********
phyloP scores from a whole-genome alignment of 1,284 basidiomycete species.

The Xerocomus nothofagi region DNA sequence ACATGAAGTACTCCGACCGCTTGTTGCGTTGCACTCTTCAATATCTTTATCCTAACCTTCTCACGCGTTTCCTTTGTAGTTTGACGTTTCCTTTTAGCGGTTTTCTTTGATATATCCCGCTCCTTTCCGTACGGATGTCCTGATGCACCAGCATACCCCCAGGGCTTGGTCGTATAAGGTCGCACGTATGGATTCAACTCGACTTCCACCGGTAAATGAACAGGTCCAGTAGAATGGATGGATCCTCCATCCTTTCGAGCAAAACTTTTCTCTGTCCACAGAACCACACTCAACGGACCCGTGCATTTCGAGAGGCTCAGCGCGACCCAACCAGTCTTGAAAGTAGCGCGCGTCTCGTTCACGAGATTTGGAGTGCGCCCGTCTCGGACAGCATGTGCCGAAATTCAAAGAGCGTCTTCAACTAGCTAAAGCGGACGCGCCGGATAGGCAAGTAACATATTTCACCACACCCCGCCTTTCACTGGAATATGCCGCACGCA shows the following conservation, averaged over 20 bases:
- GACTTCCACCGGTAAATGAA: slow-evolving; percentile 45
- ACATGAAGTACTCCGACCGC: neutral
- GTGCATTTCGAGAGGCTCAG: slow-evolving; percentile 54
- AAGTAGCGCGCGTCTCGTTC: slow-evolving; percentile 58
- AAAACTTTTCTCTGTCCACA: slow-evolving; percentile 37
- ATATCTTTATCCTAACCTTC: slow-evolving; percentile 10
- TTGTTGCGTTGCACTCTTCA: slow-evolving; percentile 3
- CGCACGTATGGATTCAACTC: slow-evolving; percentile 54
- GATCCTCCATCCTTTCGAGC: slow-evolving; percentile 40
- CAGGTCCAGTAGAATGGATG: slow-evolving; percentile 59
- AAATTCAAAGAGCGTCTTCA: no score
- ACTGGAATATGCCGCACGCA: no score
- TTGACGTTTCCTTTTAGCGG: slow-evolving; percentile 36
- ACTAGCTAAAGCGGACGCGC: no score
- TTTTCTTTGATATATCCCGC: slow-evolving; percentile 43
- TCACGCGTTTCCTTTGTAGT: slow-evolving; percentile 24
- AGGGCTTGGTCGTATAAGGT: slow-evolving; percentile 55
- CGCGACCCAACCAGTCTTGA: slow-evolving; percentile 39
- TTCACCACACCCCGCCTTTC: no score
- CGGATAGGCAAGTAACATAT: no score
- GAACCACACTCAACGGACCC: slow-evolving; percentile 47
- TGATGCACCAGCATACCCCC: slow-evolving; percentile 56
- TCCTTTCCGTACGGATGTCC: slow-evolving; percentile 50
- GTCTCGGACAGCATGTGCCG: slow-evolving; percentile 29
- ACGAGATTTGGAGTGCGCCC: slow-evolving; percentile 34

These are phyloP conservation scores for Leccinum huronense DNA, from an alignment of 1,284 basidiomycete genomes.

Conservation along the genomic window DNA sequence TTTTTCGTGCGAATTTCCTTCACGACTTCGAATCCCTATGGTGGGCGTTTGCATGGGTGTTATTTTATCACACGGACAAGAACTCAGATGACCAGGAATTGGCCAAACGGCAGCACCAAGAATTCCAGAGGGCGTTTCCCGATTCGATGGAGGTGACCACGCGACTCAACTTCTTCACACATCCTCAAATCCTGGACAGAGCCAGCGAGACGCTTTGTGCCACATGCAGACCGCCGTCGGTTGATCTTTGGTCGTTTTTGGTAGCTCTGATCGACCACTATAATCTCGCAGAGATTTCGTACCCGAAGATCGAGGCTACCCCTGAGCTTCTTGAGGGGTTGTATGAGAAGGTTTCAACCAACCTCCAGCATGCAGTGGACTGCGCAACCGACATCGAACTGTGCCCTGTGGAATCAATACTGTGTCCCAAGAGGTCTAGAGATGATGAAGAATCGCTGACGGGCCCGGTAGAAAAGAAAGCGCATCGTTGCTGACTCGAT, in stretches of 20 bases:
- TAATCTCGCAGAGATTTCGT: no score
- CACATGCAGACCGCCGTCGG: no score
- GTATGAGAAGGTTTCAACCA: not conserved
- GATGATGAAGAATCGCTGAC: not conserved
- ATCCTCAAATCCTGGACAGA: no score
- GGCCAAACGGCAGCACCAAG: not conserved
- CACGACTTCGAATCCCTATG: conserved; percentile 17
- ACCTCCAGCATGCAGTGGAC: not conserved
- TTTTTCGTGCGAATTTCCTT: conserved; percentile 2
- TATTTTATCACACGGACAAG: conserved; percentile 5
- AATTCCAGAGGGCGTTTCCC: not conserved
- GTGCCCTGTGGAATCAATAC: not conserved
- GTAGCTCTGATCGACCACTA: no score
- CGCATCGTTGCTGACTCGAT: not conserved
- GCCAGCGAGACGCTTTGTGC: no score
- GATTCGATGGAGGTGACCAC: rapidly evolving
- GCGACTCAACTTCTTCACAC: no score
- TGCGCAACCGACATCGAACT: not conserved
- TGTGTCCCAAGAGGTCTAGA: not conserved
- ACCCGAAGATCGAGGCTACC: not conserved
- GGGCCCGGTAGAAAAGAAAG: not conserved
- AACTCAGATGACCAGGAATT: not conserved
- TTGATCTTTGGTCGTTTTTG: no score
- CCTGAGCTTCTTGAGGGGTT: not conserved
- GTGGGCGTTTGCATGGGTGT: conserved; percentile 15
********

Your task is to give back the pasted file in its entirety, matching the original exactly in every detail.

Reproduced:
phyloP scores from a whole-genome alignment of 1,284 basidiomycete species.

The Xerocomus nothofagi region DNA sequence ACATGAAGTACTCCGACCGCTTGTTGCGTTGCACTCTTCAATATCTTTATCCTAACCTTCTCACGCGTTTCCTTTGTAGTTTGACGTTTCCTTTTAGCGGTTTTCTTTGATATATCCCGCTCCTTTCCGTACGGATGTCCTGATGCACCAGCATACCCCCAGGGCTTGGTCGTATAAGGTCGCACGTATGGATTCAACTCGACTTCCACCGGTAAATGAACAGGTCCAGTAGAATGGATGGATCCTCCATCCTTTCGAGCAAAACTTTTCTCTGTCCACAGAACCACACTCAACGGACCCGTGCATTTCGAGAGGCTCAGCGCGACCCAACCAGTCTTGAAAGTAGCGCGCGTCTCGTTCACGAGATTTGGAGTGCGCCCGTCTCGGACAGCATGTGCCGAAATTCAAAGAGCGTCTTCAACTAGCTAAAGCGGACGCGCCGGATAGGCAAGTAACATATTTCACCACACCCCGCCTTTCACTGGAATATGCCGCACGCA shows the following conservation, averaged over 20 bases:
- GACTTCCACCGGTAAATGAA: slow-evolving; percentile 45
- ACATGAAGTACTCCGACCGC: neutral
- GTGCATTTCGAGAGGCTCAG: slow-evolving; percentile 54
- AAGTAGCGCGCGTCTCGTTC: slow-evolving; percentile 58
- AAAACTTTTCTCTGTCCACA: slow-evolving; percentile 37
- ATATCTTTATCCTAACCTTC: slow-evolving; percentile 10
- TTGTTGCGTTGCACTCTTCA: slow-evolving; percentile 3
- CGCACGTATGGATTCAACTC: slow-evolving; percentile 54
- GATCCTCCATCCTTTCGAGC: slow-evolving; percentile 40
- CAGGTCCAGTAGAATGGATG: slow-evolving; percentile 59
- AAATTCAAAGAGCGTCTTCA: no score
- ACTGGAATATGCCGCACGCA: no score
- TTGACGTTTCCTTTTAGCGG: slow-evolving; percentile 36
- ACTAGCTAAAGCGGACGCGC: no score
- TTTTCTTTGATATATCCCGC: slow-evolving; percentile 43
- TCACGCGTTTCCTTTGTAGT: slow-evolving; percentile 24
- AGGGCTTGGTCGTATAAGGT: slow-evolving; percentile 55
- CGCGACCCAACCAGTCTTGA: slow-evolving; percentile 39
- TTCACCACACCCCGCCTTTC: no score
- CGGATAGGCAAGTAACATAT: no score
- GAACCACACTCAACGGACCC: slow-evolving; percentile 47
- TGATGCACCAGCATACCCCC: slow-evolving; percentile 56
- TCCTTTCCGTACGGATGTCC: slow-evolving; percentile 50
- GTCTCGGACAGCATGTGCCG: slow-evolving; percentile 29
- ACGAGATTTGGAGTGCGCCC: slow-evolving; percentile 34

These are phyloP conservation scores for Leccinum huronense DNA, from an alignment of 1,284 basidiomycete genomes.

Conservation along the genomic window DNA sequence TTTTTCGTGCGAATTTCCTTCACGACTTCGAATCCCTATGGTGGGCGTTTGCATGGGTGTTATTTTATCACACGGACAAGAACTCAGATGACCAGGAATTGGCCAAACGGCAGCACCAAGAATTCCAGAGGGCGTTTCCCGATTCGATGGAGGTGACCACGCGACTCAACTTCTTCACACATCCTCAAATCCTGGACAGAGCCAGCGAGACGCTTTGTGCCACATGCAGACCGCCGTCGGTTGATCTTTGGTCGTTTTTGGTAGCTCTGATCGACCACTATAATCTCGCAGAGATTTCGTACCCGAAGATCGAGGCTACCCCTGAGCTTCTTGAGGGGTTGTATGAGAAGGTTTCAACCAACCTCCAGCATGCAGTGGACTGCGCAACCGACATCGAACTGTGCCCTGTGGAATCAATACTGTGTCCCAAGAGGTCTAGAGATGATGAAGAATCGCTGACGGGCCCGGTAGAAAAGAAAGCGCATCGTTGCTGACTCGAT, in stretches of 20 bases:
- TAATCTCGCAGAGATTTCGT: no score
- CACATGCAGACCGCCGTCGG: no score
- GTATGAGAAGGTTTCAACCA: not conserved
- GATGATGAAGAATCGCTGAC: not conserved
- ATCCTCAAATCCTGGACAGA: no score
- GGCCAAACGGCAGCACCAAG: not conserved
- CACGACTTCGAATCCCTATG: conserved; percentile 17
- ACCTCCAGCATGCAGTGGAC: not conserved
- TTTTTCGTGCGAATTTCCTT: conserved; percentile 2
- TATTTTATCACACGGACAAG: conserved; percentile 5
- AATTCCAGAGGGCGTTTCCC: not conserved
- GTGCCCTGTGGAATCAATAC: not conserved
- GTAGCTCTGATCGACCACTA: no score
- CGCATCGTTGCTGACTCGAT: not conserved
- GCCAGCGAGACGCTTTGTGC: no score
- GATTCGATGGAGGTGACCAC: rapidly evolving
- GCGACTCAACTTCTTCACAC: no score
- TGCGCAACCGACATCGAACT: not conserved
- TGTGTCCCAAGAGGTCTAGA: not conserved
- ACCCGAAGATCGAGGCTACC: not conserved
- GGGCCCGGTAGAAAAGAAAG: not conserved
- AACTCAGATGACCAGGAATT: not conserved
- TTGATCTTTGGTCGTTTTTG: no score
- CCTGAGCTTCTTGAGGGGTT: not conserved
- GTGGGCGTTTGCATGGGTGT: conserved; percentile 15